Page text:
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In case you missed the news over the weekend -- and Best Buy (NYSE: BBY ) is certainly hoping that you did, given the nature of pushing out a regulatory filing on Friday after the market close -- its new CEO is already dumping shares.
Hubert Joly sold nearly $1.2 million worth of Best Buy stock on Wednesday. The filing claims that the shares were "automatically withheld upon vesting of shares to satisfy tax withholding obligation." A Best Buy statement on Friday night also confirmed that the transaction was done solely to cover the tax hit associated with stock grants.
"These sales are commonplace and done at predetermined dates," the statement reads.
It still looks bad. It's just a reminder of how stupid it was for Best Buy to take on a new CEO -- a foreign CEO for which there were even penalty contingencies coming out of the retailer's pockets if Joly couldn't secure the appropriate work visas -- at a time when founder Richard Schulze was trying to orchestrate a buyout.
Joly's excessive pay package and Best Buy's horrendous quarterly report filed the following day point to the board's ineptitude in positioning the company for a buyout that would maximize shareholder value.
Even if investors aren't incensed at the transaction that saw Joly unload a sliver of his freshly acquired effective stake in Best Buy at a mere average price of $18.02 last week -- when Schulze was offering an exit strategy for the entire company in the mid-$20s earlier this summer -- they should still be worried.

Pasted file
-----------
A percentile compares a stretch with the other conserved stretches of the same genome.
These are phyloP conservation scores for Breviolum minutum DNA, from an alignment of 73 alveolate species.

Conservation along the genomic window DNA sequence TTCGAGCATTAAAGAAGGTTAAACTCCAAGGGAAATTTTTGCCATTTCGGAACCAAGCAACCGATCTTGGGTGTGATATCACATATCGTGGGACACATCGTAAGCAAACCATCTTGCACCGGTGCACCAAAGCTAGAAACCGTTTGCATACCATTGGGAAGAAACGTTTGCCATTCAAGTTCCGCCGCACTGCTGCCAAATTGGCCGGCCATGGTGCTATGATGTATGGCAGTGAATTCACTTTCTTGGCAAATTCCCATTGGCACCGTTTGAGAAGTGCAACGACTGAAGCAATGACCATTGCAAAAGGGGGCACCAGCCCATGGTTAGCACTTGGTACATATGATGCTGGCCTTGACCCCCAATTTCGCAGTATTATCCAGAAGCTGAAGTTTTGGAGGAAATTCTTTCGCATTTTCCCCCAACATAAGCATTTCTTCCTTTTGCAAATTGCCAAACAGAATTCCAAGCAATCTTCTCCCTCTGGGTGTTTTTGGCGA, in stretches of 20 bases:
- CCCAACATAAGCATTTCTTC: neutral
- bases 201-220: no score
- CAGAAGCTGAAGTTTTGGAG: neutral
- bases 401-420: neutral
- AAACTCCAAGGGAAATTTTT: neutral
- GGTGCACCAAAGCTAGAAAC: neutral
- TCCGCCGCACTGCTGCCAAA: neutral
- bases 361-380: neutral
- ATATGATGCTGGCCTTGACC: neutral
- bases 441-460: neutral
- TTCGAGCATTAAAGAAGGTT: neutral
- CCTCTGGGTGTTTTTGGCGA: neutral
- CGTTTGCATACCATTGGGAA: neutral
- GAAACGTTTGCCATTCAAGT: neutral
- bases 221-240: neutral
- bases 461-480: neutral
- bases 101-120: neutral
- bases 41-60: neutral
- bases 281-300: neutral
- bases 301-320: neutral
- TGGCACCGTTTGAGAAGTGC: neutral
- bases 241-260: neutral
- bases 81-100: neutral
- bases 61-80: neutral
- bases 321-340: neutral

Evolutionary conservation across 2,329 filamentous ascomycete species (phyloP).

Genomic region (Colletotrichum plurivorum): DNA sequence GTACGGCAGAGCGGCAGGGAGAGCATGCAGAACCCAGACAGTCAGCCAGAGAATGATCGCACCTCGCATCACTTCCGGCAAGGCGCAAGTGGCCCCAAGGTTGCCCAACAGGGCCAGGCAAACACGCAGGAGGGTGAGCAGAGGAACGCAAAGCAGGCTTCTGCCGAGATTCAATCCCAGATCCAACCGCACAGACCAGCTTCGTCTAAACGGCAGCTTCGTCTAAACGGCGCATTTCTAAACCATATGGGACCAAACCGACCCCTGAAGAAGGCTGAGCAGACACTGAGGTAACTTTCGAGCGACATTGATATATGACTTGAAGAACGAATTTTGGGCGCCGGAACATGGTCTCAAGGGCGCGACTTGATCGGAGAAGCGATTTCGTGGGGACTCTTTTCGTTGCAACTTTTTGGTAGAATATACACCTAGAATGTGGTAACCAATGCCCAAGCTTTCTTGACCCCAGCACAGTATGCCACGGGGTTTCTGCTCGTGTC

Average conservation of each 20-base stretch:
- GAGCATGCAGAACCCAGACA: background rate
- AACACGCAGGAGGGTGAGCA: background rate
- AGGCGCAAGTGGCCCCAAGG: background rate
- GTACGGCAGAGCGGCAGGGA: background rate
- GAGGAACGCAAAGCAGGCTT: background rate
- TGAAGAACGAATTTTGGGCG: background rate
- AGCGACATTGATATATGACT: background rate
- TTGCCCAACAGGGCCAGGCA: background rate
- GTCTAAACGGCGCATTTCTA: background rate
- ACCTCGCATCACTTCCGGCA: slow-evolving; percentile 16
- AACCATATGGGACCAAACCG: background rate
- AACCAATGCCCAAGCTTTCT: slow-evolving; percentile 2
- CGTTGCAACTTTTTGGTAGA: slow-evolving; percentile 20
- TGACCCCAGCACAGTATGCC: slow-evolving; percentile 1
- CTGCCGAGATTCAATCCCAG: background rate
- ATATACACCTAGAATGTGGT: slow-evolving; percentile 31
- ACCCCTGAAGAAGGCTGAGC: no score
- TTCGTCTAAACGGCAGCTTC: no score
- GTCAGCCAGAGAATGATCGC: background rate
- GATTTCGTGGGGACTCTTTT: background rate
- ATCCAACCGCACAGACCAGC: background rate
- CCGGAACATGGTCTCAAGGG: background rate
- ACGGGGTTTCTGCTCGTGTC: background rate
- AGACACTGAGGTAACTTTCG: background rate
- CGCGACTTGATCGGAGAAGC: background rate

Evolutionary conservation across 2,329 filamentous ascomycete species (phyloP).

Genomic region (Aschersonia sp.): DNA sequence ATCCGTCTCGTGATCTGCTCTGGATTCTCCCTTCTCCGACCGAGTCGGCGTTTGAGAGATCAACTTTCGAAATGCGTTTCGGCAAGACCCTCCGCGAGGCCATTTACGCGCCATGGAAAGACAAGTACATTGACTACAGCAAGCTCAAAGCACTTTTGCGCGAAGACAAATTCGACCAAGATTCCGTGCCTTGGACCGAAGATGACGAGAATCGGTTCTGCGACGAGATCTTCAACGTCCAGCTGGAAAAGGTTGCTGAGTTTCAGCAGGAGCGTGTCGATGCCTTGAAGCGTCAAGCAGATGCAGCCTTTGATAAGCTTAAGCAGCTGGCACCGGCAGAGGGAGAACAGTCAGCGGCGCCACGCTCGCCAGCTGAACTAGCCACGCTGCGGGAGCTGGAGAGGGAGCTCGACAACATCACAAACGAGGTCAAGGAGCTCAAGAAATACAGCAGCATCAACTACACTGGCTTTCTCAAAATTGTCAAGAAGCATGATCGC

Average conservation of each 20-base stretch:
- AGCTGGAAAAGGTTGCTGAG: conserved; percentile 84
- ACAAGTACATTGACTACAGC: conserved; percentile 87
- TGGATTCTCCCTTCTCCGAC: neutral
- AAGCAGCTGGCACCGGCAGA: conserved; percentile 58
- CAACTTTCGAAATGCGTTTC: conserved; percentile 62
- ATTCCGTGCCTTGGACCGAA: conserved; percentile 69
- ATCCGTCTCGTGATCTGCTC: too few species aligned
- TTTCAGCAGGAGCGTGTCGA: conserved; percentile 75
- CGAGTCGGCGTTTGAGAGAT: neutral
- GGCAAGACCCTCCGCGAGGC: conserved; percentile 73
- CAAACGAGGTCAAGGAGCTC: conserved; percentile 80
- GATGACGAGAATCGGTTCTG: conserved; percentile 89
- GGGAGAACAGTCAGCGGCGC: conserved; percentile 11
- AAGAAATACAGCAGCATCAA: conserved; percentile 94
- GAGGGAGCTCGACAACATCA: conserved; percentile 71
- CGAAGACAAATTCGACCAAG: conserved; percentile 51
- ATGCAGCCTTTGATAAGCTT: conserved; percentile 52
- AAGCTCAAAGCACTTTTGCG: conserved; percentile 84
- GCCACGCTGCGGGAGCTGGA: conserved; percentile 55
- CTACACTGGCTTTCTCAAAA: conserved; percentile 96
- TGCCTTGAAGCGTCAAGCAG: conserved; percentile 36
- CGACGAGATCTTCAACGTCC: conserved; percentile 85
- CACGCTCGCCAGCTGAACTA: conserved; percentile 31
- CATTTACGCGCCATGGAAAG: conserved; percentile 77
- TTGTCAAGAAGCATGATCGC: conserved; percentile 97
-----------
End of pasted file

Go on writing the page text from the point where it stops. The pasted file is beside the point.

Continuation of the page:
Best Buy's model may be irreparable. Even if it emphasizes big-ticket appliances along the lines of hhgregg (NYSE: HGG ) or furniture along the lines of and Conn's (Nasdaq: CONN ) , we're still talking about a chain that will have too many stores given the infrequent nature of repeat visits for non-media items. The push to open a chain of smaller mobile stores in strip malls sounds great on paper, but it's been a disaster for RadioShack (NYSE: RSH ) . Even pushing toward trade-ins and pre-owned resale merchandise doesn't seem like much of a strategy now that pioneer GameStop (NYSE: GME ) is suffering double-digit declines there.
Automatic? Commonplace? Predetermined? It doesn't matter. Best Buy clearly is overpaying its new CEO -- perhaps its final CEO -- if a seven-figure sale is necessary just to satisfy a tax bite.
Best Buy is not a good buy
I entered a bearish CAPScall on Best Buy in Motley Fool CAPS last year. The call is beating the market so far -- because Best Buy is not. It's a gutsy call now, but I'll stick with it on paper. I wouldn't short Best Buy with real money.
If you want to play nice with the trends that will pay off in the future, forget Best Buy and begin reading up on the stocks that smart investors are buying. It's a free report, but it will only be available for a limited time, so check it out now.